Your family members and closest friends might already be on your holiday shopping list, but when it comes to your community, what gift are you giving this year?
When you contribute to registered charities, a little giving can go a long way. Charitable contributions are tax deductible, so they’re good for your wallet and your soul. Here are a few tips for making the most of your charitable giving:
Make Cash Gifts to Causes you Care About
In order to claim a tax deduction for your charitable donations, it’s important to follow the IRS’s rules. For example, “if you donate more than $250 cash, the charity must acknowledge the gift in writing,” says Harrine Freeman, a financial consultant based in Washington, D.C. “If you donate less, you will need a receipt, canceled check or credit-card statement.”
Give Away Used Goods you No Longer Need
You can also donate possessions, such as used electronics, furniture, clothing and other items to shelters or charities like Goodwill, which will resell such goods and use the proceeds to fund programs that benefit the underprivileged. Even old cars can be donated to charity: Under IRS guidelines, your car may be eligible for a tax deduction of its “fair market value.”
Volunteer for Local Organizations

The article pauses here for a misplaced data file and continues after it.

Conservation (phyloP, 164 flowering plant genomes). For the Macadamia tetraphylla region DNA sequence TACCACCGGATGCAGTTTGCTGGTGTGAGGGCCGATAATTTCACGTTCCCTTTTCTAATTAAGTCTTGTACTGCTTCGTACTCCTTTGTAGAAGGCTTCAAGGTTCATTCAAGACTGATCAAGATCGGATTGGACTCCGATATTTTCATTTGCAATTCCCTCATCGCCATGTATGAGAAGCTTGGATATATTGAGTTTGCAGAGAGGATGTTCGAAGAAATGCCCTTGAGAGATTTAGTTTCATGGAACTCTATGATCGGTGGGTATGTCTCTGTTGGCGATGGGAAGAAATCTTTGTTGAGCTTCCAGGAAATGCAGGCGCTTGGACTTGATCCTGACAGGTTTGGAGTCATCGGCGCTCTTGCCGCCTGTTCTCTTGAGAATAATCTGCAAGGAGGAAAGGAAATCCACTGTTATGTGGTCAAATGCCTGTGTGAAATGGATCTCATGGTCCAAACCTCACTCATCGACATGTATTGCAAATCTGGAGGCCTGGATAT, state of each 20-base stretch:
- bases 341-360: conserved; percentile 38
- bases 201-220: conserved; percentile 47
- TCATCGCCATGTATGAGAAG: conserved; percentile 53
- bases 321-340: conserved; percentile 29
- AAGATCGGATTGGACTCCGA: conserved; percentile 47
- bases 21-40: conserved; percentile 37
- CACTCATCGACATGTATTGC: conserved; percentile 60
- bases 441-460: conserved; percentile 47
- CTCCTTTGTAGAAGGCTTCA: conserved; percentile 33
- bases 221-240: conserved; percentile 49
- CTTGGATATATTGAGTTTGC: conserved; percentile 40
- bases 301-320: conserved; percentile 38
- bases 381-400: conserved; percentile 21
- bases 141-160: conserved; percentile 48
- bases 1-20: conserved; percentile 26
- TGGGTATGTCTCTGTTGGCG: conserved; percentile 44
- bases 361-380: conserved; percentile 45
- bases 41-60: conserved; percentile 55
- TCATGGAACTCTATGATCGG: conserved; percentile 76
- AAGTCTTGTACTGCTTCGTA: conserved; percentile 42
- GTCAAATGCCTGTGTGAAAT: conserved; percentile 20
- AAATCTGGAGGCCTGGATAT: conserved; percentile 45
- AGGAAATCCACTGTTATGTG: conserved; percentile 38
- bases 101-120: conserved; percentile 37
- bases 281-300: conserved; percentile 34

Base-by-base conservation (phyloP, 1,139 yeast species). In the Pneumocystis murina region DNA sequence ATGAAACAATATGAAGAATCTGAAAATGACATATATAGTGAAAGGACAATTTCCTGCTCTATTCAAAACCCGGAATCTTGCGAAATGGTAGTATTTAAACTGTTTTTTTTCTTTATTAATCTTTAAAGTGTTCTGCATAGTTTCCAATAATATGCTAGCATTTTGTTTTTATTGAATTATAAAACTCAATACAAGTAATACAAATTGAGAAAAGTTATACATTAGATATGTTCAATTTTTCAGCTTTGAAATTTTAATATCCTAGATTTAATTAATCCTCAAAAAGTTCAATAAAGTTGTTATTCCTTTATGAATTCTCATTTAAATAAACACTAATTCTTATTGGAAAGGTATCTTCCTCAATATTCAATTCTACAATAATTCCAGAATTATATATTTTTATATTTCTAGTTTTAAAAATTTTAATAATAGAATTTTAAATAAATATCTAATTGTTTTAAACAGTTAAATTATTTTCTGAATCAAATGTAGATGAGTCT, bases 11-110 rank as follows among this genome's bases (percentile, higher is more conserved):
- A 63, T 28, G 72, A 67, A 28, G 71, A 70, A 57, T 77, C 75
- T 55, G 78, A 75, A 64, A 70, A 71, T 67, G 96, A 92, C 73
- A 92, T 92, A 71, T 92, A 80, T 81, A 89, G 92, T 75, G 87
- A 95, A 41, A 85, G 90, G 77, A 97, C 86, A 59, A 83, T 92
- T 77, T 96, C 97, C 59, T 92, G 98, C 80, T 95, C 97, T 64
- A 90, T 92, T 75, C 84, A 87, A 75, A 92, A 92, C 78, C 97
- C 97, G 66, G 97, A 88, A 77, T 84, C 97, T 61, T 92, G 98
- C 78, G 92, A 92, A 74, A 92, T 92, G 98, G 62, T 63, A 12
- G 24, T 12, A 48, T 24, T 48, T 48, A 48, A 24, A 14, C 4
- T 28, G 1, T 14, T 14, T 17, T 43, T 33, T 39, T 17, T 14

Your time is valuable to nonprofit organizations in your community. Search VolunteerMatch for local volunteering opportunities, such as gardening, cooking or helping at an animal shelter. Although you won’t get a tax receipt for your time, you may deduct any associated expenses, such as gas costs or the cost of supplies that you purchase for your volunteer work, says Freeman.
Whether you’re seeking a worthy charity that matches your values or you want to verify a charity’s nonprofit status, GuideStar can help you find the best places to give. No matter how you choose to contribute this season, you’re sure to get a little something in return.
GEICO is focused on giving back. Learn how our 28,000 associates contribute to their communities.
How do you give back at this time of year? Tell us about it below.
By Kathryn Hawkins